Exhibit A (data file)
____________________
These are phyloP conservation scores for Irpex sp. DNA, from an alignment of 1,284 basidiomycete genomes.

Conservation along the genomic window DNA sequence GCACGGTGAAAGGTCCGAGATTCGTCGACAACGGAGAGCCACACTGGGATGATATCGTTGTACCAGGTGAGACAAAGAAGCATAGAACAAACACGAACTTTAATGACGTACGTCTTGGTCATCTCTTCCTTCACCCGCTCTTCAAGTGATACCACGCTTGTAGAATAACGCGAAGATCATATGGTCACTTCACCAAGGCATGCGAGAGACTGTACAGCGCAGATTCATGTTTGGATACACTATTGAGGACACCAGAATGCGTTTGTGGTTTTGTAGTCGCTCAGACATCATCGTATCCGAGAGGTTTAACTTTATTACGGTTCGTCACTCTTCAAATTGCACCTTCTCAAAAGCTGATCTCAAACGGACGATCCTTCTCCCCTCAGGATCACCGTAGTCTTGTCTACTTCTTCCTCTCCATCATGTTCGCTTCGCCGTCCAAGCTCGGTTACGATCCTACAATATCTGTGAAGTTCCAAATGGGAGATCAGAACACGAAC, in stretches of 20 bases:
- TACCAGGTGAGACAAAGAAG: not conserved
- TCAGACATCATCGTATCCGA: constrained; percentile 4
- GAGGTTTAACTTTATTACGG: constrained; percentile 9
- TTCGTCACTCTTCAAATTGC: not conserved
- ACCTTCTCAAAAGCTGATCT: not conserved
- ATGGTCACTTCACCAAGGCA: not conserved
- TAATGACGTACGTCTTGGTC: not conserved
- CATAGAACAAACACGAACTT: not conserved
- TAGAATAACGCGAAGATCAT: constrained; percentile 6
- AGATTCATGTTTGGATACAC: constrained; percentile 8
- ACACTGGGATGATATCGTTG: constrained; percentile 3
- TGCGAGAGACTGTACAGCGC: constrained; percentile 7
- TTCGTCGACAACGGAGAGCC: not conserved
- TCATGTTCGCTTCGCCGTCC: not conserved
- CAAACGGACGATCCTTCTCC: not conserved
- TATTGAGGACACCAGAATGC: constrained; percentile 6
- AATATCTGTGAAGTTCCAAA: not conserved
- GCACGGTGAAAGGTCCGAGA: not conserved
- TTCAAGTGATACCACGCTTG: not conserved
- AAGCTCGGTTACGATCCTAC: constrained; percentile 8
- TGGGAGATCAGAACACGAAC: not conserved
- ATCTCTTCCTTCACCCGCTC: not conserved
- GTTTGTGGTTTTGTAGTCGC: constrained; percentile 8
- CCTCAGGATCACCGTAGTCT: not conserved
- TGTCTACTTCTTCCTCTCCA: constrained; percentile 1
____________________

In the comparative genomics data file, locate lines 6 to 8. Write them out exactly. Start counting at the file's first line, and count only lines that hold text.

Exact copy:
- TTCGTCACTCTTCAAATTGC: not conserved
- ACCTTCTCAAAAGCTGATCT: not conserved
- ATGGTCACTTCACCAAGGCA: not conserved